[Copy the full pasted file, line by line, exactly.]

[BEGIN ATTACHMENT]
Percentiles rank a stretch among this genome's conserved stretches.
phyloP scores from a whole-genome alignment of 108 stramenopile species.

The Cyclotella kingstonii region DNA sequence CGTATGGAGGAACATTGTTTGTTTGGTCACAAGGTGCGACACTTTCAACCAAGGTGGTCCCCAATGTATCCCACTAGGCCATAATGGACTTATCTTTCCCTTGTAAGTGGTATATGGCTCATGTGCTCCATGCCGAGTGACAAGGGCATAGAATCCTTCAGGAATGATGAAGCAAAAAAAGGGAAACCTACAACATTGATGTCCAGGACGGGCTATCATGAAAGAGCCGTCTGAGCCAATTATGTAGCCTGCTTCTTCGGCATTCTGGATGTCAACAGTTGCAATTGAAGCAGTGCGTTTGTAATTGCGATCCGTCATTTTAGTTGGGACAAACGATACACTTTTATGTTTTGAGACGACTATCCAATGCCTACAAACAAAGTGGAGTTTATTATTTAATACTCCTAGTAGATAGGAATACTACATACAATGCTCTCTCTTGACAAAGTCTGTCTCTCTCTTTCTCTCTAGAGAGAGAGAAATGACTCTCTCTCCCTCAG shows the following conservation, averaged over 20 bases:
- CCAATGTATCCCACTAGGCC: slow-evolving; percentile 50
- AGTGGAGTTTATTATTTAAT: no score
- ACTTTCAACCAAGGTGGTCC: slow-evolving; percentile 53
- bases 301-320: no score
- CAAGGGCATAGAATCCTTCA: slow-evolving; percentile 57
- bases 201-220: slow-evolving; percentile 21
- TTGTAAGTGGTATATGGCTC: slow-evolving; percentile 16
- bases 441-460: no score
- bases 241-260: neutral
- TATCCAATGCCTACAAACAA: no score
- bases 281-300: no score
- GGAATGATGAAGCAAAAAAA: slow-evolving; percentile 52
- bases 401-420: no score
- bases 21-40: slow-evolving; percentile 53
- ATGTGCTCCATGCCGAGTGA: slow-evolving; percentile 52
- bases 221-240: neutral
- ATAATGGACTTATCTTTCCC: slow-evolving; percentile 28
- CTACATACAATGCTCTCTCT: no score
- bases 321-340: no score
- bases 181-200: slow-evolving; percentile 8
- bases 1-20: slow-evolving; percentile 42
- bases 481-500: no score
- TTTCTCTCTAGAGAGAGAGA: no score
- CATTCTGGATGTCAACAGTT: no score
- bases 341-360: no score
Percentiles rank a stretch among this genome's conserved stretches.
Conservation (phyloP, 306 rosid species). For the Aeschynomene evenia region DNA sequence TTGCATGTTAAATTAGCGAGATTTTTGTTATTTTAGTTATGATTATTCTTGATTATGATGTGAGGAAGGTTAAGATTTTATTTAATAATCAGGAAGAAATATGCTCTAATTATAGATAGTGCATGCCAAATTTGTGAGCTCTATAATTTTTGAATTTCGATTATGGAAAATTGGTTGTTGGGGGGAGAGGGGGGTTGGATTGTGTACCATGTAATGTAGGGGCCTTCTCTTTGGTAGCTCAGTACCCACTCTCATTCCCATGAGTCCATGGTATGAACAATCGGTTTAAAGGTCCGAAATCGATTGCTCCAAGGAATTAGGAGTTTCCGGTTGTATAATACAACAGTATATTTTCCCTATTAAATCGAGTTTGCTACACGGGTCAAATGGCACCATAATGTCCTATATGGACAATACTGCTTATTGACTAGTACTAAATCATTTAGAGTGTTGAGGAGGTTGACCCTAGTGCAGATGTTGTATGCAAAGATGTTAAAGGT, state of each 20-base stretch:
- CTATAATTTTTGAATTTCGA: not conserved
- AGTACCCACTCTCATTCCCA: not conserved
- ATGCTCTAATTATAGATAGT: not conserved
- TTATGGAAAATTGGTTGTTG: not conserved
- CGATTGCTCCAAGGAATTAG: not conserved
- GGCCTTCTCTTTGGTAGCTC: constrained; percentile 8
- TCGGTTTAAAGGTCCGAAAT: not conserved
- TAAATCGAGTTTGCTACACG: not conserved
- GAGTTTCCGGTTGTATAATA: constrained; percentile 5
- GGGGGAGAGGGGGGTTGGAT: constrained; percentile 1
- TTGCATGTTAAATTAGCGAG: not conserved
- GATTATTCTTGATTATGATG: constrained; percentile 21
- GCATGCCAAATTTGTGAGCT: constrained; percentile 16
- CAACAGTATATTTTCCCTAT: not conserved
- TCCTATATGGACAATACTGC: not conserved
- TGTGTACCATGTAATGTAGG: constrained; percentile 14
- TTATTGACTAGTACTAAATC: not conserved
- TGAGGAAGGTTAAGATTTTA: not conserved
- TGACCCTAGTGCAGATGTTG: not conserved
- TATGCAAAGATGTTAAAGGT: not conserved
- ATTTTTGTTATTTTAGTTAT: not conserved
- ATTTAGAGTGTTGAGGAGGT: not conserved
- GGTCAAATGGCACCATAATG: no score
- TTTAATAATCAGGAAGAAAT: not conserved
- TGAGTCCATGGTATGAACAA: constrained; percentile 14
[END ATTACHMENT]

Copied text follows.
Percentiles rank a stretch among this genome's conserved stretches.
phyloP scores from a whole-genome alignment of 108 stramenopile species.

The Cyclotella kingstonii region DNA sequence CGTATGGAGGAACATTGTTTGTTTGGTCACAAGGTGCGACACTTTCAACCAAGGTGGTCCCCAATGTATCCCACTAGGCCATAATGGACTTATCTTTCCCTTGTAAGTGGTATATGGCTCATGTGCTCCATGCCGAGTGACAAGGGCATAGAATCCTTCAGGAATGATGAAGCAAAAAAAGGGAAACCTACAACATTGATGTCCAGGACGGGCTATCATGAAAGAGCCGTCTGAGCCAATTATGTAGCCTGCTTCTTCGGCATTCTGGATGTCAACAGTTGCAATTGAAGCAGTGCGTTTGTAATTGCGATCCGTCATTTTAGTTGGGACAAACGATACACTTTTATGTTTTGAGACGACTATCCAATGCCTACAAACAAAGTGGAGTTTATTATTTAATACTCCTAGTAGATAGGAATACTACATACAATGCTCTCTCTTGACAAAGTCTGTCTCTCTCTTTCTCTCTAGAGAGAGAGAAATGACTCTCTCTCCCTCAG shows the following conservation, averaged over 20 bases:
- CCAATGTATCCCACTAGGCC: slow-evolving; percentile 50
- AGTGGAGTTTATTATTTAAT: no score
- ACTTTCAACCAAGGTGGTCC: slow-evolving; percentile 53
- bases 301-320: no score
- CAAGGGCATAGAATCCTTCA: slow-evolving; percentile 57
- bases 201-220: slow-evolving; percentile 21
- TTGTAAGTGGTATATGGCTC: slow-evolving; percentile 16
- bases 441-460: no score
- bases 241-260: neutral
- TATCCAATGCCTACAAACAA: no score
- bases 281-300: no score
- GGAATGATGAAGCAAAAAAA: slow-evolving; percentile 52
- bases 401-420: no score
- bases 21-40: slow-evolving; percentile 53
- ATGTGCTCCATGCCGAGTGA: slow-evolving; percentile 52
- bases 221-240: neutral
- ATAATGGACTTATCTTTCCC: slow-evolving; percentile 28
- CTACATACAATGCTCTCTCT: no score
- bases 321-340: no score
- bases 181-200: slow-evolving; percentile 8
- bases 1-20: slow-evolving; percentile 42
- bases 481-500: no score
- TTTCTCTCTAGAGAGAGAGA: no score
- CATTCTGGATGTCAACAGTT: no score
- bases 341-360: no score
Percentiles rank a stretch among this genome's conserved stretches.
Conservation (phyloP, 306 rosid species). For the Aeschynomene evenia region DNA sequence TTGCATGTTAAATTAGCGAGATTTTTGTTATTTTAGTTATGATTATTCTTGATTATGATGTGAGGAAGGTTAAGATTTTATTTAATAATCAGGAAGAAATATGCTCTAATTATAGATAGTGCATGCCAAATTTGTGAGCTCTATAATTTTTGAATTTCGATTATGGAAAATTGGTTGTTGGGGGGAGAGGGGGGTTGGATTGTGTACCATGTAATGTAGGGGCCTTCTCTTTGGTAGCTCAGTACCCACTCTCATTCCCATGAGTCCATGGTATGAACAATCGGTTTAAAGGTCCGAAATCGATTGCTCCAAGGAATTAGGAGTTTCCGGTTGTATAATACAACAGTATATTTTCCCTATTAAATCGAGTTTGCTACACGGGTCAAATGGCACCATAATGTCCTATATGGACAATACTGCTTATTGACTAGTACTAAATCATTTAGAGTGTTGAGGAGGTTGACCCTAGTGCAGATGTTGTATGCAAAGATGTTAAAGGT, state of each 20-base stretch:
- CTATAATTTTTGAATTTCGA: not conserved
- AGTACCCACTCTCATTCCCA: not conserved
- ATGCTCTAATTATAGATAGT: not conserved
- TTATGGAAAATTGGTTGTTG: not conserved
- CGATTGCTCCAAGGAATTAG: not conserved
- GGCCTTCTCTTTGGTAGCTC: constrained; percentile 8
- TCGGTTTAAAGGTCCGAAAT: not conserved
- TAAATCGAGTTTGCTACACG: not conserved
- GAGTTTCCGGTTGTATAATA: constrained; percentile 5
- GGGGGAGAGGGGGGTTGGAT: constrained; percentile 1
- TTGCATGTTAAATTAGCGAG: not conserved
- GATTATTCTTGATTATGATG: constrained; percentile 21
- GCATGCCAAATTTGTGAGCT: constrained; percentile 16
- CAACAGTATATTTTCCCTAT: not conserved
- TCCTATATGGACAATACTGC: not conserved
- TGTGTACCATGTAATGTAGG: constrained; percentile 14
- TTATTGACTAGTACTAAATC: not conserved
- TGAGGAAGGTTAAGATTTTA: not conserved
- TGACCCTAGTGCAGATGTTG: not conserved
- TATGCAAAGATGTTAAAGGT: not conserved
- ATTTTTGTTATTTTAGTTAT: not conserved
- ATTTAGAGTGTTGAGGAGGT: not conserved
- GGTCAAATGGCACCATAATG: no score
- TTTAATAATCAGGAAGAAAT: not conserved
- TGAGTCCATGGTATGAACAA: constrained; percentile 14